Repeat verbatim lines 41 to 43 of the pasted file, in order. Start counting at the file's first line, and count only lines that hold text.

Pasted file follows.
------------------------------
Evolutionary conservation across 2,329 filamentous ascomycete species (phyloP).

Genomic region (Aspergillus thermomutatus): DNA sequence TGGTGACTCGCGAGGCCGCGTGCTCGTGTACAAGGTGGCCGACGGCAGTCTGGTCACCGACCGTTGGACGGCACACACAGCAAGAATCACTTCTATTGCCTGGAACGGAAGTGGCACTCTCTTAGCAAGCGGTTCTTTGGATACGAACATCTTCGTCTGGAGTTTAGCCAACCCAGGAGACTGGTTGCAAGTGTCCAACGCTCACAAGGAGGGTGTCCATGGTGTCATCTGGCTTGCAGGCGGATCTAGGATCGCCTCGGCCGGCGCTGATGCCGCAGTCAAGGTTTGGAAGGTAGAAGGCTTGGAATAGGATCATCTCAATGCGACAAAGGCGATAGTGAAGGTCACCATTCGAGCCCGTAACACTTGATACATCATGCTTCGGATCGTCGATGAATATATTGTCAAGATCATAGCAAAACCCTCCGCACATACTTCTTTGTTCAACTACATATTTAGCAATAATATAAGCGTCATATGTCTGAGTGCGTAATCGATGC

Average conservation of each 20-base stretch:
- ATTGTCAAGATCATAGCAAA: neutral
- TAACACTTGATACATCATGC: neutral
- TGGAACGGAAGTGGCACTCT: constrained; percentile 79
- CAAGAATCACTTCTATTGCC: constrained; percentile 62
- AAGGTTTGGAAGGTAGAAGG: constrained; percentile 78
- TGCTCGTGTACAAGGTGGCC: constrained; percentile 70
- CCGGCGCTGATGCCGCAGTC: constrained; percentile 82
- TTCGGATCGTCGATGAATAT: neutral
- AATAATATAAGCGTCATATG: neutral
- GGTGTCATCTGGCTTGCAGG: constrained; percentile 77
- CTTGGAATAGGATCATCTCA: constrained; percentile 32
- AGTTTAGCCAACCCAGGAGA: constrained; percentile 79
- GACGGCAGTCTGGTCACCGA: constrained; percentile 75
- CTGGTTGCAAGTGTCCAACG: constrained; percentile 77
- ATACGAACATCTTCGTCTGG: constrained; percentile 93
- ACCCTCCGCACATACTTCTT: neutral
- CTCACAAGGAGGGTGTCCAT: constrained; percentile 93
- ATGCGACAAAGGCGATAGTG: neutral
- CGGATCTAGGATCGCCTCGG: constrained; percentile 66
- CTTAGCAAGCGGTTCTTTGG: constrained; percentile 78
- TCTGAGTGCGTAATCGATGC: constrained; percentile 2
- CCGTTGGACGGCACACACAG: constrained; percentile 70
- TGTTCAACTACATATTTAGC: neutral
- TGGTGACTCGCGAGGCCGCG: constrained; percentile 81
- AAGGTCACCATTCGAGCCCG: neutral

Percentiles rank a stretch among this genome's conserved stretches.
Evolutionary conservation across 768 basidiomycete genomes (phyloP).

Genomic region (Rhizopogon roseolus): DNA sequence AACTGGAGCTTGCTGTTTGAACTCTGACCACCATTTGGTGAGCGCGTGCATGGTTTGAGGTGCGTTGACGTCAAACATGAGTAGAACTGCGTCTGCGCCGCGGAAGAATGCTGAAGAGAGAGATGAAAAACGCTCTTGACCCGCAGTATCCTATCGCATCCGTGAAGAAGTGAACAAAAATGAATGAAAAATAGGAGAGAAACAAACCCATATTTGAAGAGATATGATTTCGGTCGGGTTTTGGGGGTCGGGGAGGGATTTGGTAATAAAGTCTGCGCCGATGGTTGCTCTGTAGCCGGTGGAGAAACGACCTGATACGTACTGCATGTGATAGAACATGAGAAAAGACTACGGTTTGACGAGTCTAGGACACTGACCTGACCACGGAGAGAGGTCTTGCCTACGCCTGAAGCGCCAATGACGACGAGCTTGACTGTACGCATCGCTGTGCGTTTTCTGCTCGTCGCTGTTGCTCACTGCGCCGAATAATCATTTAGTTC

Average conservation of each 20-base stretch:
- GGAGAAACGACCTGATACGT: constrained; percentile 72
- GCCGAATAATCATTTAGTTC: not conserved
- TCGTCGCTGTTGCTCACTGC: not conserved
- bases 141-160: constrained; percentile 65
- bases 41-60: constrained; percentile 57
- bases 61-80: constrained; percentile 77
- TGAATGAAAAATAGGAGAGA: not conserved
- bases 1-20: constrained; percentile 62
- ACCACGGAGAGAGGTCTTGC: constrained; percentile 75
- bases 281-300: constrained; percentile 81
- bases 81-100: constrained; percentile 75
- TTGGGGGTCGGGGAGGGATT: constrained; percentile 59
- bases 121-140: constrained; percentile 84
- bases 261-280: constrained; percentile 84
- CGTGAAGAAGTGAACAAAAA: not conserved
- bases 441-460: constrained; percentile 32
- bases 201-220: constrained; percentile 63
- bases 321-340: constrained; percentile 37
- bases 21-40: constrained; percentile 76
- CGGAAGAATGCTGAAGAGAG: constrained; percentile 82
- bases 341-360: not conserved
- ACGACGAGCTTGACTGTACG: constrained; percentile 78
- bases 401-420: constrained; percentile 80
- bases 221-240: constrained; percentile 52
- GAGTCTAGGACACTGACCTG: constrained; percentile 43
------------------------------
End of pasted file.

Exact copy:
- ACCACGGAGAGAGGTCTTGC: constrained; percentile 75
- bases 281-300: constrained; percentile 81
- bases 81-100: constrained; percentile 75